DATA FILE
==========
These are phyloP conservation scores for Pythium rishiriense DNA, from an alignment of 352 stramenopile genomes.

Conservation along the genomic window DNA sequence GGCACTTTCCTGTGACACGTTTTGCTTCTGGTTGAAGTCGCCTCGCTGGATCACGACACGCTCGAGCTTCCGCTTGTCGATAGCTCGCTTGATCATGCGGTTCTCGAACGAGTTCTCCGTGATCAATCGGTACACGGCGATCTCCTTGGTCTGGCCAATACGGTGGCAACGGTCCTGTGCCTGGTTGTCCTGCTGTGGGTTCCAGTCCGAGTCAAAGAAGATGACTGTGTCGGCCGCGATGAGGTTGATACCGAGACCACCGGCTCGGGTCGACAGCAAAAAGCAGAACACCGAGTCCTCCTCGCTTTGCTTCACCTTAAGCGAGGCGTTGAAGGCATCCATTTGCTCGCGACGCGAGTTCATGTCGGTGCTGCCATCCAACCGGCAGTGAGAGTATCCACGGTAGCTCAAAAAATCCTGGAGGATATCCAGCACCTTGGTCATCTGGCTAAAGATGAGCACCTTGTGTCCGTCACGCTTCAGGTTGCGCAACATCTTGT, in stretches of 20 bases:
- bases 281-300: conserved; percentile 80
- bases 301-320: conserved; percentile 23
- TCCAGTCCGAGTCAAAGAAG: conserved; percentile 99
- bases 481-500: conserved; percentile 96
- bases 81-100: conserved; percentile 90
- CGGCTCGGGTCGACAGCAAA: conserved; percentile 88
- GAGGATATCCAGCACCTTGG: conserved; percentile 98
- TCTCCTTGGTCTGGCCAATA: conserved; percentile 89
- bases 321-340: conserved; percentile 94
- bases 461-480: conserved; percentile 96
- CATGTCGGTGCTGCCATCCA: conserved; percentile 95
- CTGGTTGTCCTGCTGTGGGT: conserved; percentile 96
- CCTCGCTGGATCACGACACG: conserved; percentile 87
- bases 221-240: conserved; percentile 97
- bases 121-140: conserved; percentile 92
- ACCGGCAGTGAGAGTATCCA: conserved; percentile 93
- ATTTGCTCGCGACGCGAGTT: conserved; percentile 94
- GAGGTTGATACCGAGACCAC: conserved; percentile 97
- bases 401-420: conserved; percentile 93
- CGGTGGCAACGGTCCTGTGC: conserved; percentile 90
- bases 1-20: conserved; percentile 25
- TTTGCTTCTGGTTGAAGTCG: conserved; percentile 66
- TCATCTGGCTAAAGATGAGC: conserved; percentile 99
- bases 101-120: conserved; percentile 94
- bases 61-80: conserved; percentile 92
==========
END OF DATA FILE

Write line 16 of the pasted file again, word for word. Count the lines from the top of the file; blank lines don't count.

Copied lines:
- bases 221-240: conserved; percentile 97